Tuesday, May 16, 2006

Helicopter Parents

I took a quiz at Newsweek to see if I was a "helicopter parent." Okay, so my kid is seven years away from college but I already know that I am not and will never be, a helicopter parent (I hope!). The Newsweek article described the process of boomer parents letting go of their children. I warn you, it doesn't sound pretty:

Most boomers don't want to be "helicopter parents," hovering so long that their offspring never get a chance to grow up. Well versed in the psychological literature, they know that letting go is a gradual process that should begin when toddlers take their first steps without a parental hand to steady them. And hovering is certainly not a new phenomenon; both Gen. Douglas MacArthur and President Franklin Delano Roosevelt had mothers who moved to be near them when they went to college. But with cell phones and e-mail available 24/7, the temptation to check in is huge. Some boomer parents hang on, propelled by love (of course) and insecurity about how the world will treat their children. After years of supervising homework, they think nothing of editing the papers their college students have e-mailed them. A few even buy textbooks and follow the course syllabi. Later they're polishing student résumés and calling in favors to get summer internships. Alarmed by these intrusions into what should be a period of increasing independence, colleges around the country have set up parent-liaison offices to limit angry phone calls to professors and deans. Parent orientations, usually held alongside the student sessions, teach how to step aside.


I will never understand these parents who hover over their children like this. Is it just one more selfish boomer characteristic that they feel their child is an extension of themselves and they try to live vicariously through them, or is it the fear that the kid will come home to live in the parent's basement if they do not succeed? Either way, wouldn't it be best to teach one's child independence and how to care for themselves? I thought that is what good parenting was about. Apparently, good parenting to some boomers is to extend adolescence to the age of 30-35 and then complain when Johnny or Jane moves home because they never learned to make it on their own. Truthfully, I would rather have a young adult who could care for themselves and had no college education (or attended a state school) than I would one who went to Harvard and then used me as a crutch the rest of his or her life.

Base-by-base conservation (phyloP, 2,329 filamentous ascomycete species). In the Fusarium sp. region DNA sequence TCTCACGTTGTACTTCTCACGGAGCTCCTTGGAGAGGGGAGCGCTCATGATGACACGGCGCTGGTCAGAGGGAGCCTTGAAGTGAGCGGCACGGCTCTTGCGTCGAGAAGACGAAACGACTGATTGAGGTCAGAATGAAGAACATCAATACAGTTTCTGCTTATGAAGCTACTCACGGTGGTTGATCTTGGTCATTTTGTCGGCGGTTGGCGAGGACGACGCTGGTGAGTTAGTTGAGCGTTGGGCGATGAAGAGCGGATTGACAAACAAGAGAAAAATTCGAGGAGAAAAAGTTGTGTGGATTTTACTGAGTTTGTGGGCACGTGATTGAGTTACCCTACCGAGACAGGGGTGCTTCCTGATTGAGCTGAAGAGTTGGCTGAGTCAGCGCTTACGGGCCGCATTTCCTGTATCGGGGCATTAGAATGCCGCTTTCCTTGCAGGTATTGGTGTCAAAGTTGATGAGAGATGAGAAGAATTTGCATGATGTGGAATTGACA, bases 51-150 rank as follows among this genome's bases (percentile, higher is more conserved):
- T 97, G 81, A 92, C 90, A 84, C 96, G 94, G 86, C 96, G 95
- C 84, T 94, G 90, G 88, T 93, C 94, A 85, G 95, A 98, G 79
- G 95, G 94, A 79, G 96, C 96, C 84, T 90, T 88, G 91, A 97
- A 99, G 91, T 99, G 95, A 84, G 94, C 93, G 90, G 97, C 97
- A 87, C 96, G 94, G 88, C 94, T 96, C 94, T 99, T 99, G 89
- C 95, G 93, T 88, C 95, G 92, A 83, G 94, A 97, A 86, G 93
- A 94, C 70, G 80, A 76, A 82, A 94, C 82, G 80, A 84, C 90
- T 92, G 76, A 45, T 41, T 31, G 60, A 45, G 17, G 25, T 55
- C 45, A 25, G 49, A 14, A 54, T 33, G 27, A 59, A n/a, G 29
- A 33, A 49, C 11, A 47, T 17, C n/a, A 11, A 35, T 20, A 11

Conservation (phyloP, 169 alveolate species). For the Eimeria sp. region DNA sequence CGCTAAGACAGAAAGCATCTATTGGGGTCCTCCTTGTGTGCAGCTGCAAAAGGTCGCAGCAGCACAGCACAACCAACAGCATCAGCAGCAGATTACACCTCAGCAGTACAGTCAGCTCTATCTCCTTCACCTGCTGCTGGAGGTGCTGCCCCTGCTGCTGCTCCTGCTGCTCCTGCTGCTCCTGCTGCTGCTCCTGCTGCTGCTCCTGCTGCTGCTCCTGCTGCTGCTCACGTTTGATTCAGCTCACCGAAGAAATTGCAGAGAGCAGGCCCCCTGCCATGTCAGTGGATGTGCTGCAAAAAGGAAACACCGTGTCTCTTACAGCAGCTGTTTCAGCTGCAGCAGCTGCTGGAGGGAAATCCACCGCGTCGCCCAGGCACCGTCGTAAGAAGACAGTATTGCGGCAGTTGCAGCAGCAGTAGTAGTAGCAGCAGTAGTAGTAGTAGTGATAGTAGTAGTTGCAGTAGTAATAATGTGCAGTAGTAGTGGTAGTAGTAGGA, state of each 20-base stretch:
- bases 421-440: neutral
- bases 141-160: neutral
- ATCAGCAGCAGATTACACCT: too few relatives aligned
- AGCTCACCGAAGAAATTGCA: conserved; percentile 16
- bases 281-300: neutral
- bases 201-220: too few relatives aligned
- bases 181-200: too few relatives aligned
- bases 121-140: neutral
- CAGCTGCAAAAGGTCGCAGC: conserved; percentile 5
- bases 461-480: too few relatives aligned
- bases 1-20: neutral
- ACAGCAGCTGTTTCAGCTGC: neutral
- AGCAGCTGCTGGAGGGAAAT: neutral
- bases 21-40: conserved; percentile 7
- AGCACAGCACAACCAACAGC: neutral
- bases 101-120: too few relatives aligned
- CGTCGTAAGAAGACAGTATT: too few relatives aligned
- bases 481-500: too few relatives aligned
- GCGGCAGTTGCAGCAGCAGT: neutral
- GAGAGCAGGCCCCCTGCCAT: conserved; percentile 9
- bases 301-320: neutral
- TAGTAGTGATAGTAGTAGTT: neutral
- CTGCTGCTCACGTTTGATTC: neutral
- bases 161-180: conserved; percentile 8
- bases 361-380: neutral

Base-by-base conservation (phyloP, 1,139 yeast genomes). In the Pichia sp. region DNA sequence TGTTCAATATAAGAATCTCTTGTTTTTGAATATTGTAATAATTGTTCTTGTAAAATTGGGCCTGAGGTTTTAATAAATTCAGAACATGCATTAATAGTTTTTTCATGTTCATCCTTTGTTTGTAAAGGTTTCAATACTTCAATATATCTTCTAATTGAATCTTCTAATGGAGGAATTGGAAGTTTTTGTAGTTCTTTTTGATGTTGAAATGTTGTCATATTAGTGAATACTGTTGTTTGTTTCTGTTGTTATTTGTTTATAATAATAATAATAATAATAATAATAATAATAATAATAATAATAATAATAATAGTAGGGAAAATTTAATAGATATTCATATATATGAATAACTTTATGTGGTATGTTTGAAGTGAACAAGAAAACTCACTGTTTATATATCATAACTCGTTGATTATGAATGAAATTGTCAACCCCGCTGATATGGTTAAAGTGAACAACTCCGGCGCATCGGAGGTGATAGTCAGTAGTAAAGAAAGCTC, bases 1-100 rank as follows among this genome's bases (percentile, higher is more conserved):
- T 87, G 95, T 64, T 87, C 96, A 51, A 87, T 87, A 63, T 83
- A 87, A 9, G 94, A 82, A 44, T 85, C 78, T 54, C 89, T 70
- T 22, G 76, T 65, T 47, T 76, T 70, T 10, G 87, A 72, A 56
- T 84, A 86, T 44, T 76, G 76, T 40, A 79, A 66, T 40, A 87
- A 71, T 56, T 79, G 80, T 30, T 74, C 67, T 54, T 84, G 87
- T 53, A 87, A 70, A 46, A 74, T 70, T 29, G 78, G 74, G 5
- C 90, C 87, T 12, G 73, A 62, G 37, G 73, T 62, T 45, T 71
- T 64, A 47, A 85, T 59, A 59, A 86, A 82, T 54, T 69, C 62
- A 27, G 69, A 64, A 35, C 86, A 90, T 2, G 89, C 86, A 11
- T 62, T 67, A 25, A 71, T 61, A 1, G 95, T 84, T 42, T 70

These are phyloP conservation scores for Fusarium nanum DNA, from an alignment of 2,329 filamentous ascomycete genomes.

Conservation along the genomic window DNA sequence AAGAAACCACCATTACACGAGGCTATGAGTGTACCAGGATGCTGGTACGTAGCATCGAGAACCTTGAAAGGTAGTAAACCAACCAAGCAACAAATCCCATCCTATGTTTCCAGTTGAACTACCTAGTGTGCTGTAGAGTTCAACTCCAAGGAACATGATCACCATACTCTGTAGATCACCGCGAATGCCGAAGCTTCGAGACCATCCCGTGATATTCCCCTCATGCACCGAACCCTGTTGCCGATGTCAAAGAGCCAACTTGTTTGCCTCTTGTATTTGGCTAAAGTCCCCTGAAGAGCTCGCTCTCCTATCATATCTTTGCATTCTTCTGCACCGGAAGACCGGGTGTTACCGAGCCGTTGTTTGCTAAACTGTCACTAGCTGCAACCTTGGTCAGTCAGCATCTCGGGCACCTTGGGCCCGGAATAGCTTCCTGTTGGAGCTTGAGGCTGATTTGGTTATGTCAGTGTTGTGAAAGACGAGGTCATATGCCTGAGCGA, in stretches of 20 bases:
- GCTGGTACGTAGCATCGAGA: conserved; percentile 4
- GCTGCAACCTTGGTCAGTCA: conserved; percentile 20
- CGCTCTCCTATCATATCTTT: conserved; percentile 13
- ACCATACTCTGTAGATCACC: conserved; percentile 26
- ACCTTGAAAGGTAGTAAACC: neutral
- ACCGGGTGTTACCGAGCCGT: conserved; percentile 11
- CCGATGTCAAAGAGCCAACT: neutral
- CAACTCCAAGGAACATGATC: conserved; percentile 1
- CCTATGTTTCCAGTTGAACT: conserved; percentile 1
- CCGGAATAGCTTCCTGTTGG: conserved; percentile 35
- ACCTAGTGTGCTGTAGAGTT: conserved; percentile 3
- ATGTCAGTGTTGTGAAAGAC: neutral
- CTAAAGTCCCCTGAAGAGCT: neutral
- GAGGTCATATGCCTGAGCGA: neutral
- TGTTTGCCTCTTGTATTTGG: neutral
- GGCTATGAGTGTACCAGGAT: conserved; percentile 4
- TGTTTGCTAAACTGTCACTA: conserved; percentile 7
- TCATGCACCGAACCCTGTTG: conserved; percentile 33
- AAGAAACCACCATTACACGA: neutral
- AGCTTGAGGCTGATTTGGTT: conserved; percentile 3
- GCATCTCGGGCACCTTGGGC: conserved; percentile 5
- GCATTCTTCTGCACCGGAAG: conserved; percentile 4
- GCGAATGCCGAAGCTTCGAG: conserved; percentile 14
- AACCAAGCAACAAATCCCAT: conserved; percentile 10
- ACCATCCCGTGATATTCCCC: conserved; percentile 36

Update: Some thoughts from Glenn (Instapundit) on why parents are having so few kids to "hover around."

91 Comments:

Anonymous Rich said...

The two best things that you can give your kids are roots and wings...

3:43 PM, May 16, 2006  
Anonymous Anonymous said...

I have my kids check my graduate school papers for me. They are excellent at finding typos and correcting flawed English. Are they helicopter kids?

quasimodo

4:03 PM, May 16, 2006  
Anonymous Jim said...

This isn't something the boomers invented. It is standard human nature, or maybe just a cultural tic. I saw a program about how mother's (in-law) run extended households in northern India, even if the young couple lives off in some city rather than in the home village, managing the finances for the households of all her sons, and their poor long-suffering wives - who would probably be easy prey to God-knows-who without her supervision. So it all works out. It also makes an entire baby advice industry redundant.

4:15 PM, May 16, 2006  
Anonymous Anonymous said...

Gawd!!

My oldest two are in college and my youngest in in high school. And I'd feel honored to proofread their college papers.

On the other hand, I eagerly anticipate their departure to their own quarters, hopefully more than a mile and less than an hour's drive away.

As much I feel like I risk being labeled a helicopter parent, my wife and I (well, perhaps I shouldn't speak for her) do endeavor to leave them to their own risks and pratfalls. But I've learned from talking to colleagues who've moved away from family just how valuable having family nearby can be.

4:21 PM, May 16, 2006  
Anonymous Anonymous said...

I do think there is a greater sense of entitlement these days. However, my father's mother did his laundry when he was at college. My mom on the other hand, merely gave me one piece of advice at when she came for parent orientation, "Make sure you get quarters when you cash your paycheck." My son has opposable thumbs but can't fold laundry, and then wonders why kids tease him about wrinkled clothes. Perhaps I should call Sikorski for some help.

5:16 PM, May 16, 2006  
Blogger Helen said...

Anonymous 4:21,